The main disadvantage of going the Linux route is that, no matter how similar distros such as Linux Mint may seem to Windows, it will inevitably take many users a while to get used to how certain things work, so you could potentially end up receiving more “support” calls in the short term.
TURN A PC INTO A CHROMEBOOK… SORT OF
Chromebooks make for a great alternative to a Windows system, particularly for those who need little more than a web browser and email. Chromebooks are usually lightweight, fast and very straightforward to use, thanks to Google’s Chrome OS operating system; this works more like a
“CHROMEBOOKS ARE FAR LESS SUSCEPTIBLE TO ATTACKS THAN WINDOWS PCS”
web browser running apps than a fullblown OS.
Just like Linux, Chromebooks are less susceptible to malicious attacks than Windows PCs. This is partly due to the fact that the Linux-based OS is much less of a target for hackers and malware writers than Windows, but also because Chromebooks come with advanced security features baked in – namely a custom rmware chip, which uses a process called Veri ed Boot to prevent malware from modifying system code. In addition, a Trusted Platform Module (TPM) generates tamper-proof encryption keys.
Their portability, relative simplicity and low cost make them ideal for students and younger users, but Chromebooks are also well suited to older users and anyone who doesn’t want the hassle of wonky Windows updates and compatibility issues. The trouble is that even the cheapest Chromebooks – such as the Asus C202 – will still set you back around $390.
However, there is a free way of converting an existing PC into a Chromebooklike device: by installing Neverware’s CloudReady Home Edition (neverware.com/ freedownload), which is essentially a version of the open-source Chromium OS that underpins Chrome OS. Load the CloudReady installer onto a USB ash drive, plug it into the PC you want to install it on, then reboot and follow the steps.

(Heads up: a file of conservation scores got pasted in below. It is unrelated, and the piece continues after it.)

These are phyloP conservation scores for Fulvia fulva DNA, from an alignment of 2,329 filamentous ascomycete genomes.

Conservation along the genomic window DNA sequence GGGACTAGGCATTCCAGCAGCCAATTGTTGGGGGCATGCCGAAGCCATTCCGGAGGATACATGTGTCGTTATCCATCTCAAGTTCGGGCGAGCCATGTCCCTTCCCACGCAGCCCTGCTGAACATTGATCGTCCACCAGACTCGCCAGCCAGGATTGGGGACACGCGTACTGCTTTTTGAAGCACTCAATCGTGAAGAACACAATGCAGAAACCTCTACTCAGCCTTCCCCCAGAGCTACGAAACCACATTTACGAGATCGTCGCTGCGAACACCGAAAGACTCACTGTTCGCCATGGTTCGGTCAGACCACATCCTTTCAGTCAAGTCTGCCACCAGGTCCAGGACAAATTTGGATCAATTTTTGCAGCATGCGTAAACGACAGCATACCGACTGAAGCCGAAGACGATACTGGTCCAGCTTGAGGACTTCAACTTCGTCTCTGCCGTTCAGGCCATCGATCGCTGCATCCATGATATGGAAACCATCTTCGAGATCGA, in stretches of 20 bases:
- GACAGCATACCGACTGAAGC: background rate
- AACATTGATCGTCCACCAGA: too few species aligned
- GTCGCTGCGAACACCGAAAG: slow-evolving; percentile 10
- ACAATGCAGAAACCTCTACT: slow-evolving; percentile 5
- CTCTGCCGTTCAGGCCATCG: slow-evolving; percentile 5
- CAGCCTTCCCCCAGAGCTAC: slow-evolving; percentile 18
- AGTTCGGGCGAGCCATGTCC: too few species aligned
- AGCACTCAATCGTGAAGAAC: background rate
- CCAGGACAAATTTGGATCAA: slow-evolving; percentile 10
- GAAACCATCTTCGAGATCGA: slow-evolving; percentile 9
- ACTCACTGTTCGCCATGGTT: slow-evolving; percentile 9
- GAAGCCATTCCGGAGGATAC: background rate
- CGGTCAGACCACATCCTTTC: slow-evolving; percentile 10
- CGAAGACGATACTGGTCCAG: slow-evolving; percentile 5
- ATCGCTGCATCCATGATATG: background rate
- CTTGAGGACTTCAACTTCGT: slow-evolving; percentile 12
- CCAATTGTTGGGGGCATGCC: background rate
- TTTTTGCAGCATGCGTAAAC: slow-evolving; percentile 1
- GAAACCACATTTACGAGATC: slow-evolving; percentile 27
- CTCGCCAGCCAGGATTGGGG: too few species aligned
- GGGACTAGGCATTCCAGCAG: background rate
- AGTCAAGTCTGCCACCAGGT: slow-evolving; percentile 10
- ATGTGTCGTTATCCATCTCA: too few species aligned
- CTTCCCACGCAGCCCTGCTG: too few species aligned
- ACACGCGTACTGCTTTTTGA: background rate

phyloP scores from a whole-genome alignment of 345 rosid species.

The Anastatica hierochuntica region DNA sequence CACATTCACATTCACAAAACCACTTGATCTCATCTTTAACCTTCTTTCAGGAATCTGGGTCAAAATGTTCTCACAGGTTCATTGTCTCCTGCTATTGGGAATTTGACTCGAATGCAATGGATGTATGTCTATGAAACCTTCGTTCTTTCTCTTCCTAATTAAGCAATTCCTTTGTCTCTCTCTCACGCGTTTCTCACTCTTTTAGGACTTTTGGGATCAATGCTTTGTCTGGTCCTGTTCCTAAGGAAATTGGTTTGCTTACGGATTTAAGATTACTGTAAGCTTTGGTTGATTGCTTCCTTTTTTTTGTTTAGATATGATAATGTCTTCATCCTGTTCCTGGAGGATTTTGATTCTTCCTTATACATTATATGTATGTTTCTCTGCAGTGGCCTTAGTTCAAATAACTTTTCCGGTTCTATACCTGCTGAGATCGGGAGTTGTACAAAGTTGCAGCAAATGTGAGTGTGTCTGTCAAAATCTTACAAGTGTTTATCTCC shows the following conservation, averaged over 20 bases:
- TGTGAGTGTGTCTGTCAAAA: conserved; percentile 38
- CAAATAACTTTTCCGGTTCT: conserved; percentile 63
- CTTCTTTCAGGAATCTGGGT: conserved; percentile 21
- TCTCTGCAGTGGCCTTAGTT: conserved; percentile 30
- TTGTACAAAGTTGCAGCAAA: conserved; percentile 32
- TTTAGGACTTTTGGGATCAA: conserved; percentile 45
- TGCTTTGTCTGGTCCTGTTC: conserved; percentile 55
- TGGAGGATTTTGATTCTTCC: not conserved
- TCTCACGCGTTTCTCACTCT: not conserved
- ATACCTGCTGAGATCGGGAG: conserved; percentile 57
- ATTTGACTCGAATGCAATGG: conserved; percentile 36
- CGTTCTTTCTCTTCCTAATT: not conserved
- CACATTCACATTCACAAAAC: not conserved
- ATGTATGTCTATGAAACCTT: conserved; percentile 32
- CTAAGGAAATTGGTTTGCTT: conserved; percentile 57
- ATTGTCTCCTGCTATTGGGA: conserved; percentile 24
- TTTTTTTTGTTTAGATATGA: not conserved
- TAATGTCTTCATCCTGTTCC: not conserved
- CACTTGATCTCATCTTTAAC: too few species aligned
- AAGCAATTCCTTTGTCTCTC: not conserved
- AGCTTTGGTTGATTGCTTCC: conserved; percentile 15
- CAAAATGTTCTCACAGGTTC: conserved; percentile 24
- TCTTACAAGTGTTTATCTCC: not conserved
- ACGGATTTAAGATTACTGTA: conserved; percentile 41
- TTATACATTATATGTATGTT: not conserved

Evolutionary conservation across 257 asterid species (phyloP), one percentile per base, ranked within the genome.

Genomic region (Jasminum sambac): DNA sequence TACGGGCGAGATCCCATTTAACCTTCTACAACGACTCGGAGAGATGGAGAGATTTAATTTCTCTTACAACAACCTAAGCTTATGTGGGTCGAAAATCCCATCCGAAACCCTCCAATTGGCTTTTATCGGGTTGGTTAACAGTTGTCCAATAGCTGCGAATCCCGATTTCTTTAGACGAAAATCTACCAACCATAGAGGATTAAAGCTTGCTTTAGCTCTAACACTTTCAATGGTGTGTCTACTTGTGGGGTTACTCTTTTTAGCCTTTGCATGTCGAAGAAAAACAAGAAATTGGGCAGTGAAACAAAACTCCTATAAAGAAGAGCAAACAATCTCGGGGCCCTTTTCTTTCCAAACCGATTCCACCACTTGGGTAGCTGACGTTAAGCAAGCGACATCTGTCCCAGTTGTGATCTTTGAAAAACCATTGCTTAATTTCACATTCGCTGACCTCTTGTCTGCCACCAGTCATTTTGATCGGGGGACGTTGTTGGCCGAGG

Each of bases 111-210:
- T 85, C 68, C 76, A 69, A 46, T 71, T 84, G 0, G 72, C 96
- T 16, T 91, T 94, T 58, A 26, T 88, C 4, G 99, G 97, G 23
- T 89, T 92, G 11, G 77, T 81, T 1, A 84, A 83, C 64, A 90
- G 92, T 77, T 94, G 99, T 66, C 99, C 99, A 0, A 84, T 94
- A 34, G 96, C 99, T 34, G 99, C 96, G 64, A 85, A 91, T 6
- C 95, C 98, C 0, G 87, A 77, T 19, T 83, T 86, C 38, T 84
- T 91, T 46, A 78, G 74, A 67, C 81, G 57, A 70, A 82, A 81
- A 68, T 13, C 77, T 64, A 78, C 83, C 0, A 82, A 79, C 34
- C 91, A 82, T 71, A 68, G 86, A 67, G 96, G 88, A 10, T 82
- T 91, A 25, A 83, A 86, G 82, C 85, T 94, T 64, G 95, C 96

Before you sign up your entire family, there are some caveats to consider. Firstly, unless the PC concerned is on Neverware’s list of certi ed models (https://guide.neverware. com/supported-devices/), compatibility isn’t guaranteed. Uncerti ed PCs may still work, but “may have unstable behaviour, and our support team cannot assist you with troubleshooting,” according to the tool’s installation page. That said, we’ve got it working on several non-certi ed machines without any deal-breaking bugs.
Many non-of cially sanctioned PCs also lack the TPM hardware needed to capitalise on the operating system’s encryption features, and Veri ed Boot isn’t supported under CloudReady at all. Updates won’t necessarily come as thick and fast as they might on a real
Chromebook, either – CloudReady users can expect to receive patches and security xes four to ten weeks after they’re released for Chrome OS. It’s also worth noting that many central features of Chrome OS are missing or work differently under CloudReady – even basic functions, such as sharing les from within apps and geolocation in Google Maps, don’t work.
Those quali cations aside, CloudReady offers much of what many older and younger users will need, without the risk of installing a dubious EXE le, encrypting a hard disk with ransomware or spending six hours rebuilding a PC because of a borked Windows Update. And it will look instantly familiar to anyone used to running Chrome on a PC.
RUN WINDOWS 10 IN S MODE
Windows 10 S used to be an entirely separate edition of the operating system, but since the April 2018 Windows Update (see issue 286, p52), it has been of cially recategorised as a “mode”. Some consider Windows 10 S mode a direct competitor to Google’s Chrome OS, by locking down the OS to make it more secure and streamlined. In S mode, users aren’t able to install or run Win32 desktop applications – only Windows Store apps can be used. Other functions are either disabled (including command line controls) or restricted – the only default web browser allowed is Edge, for example.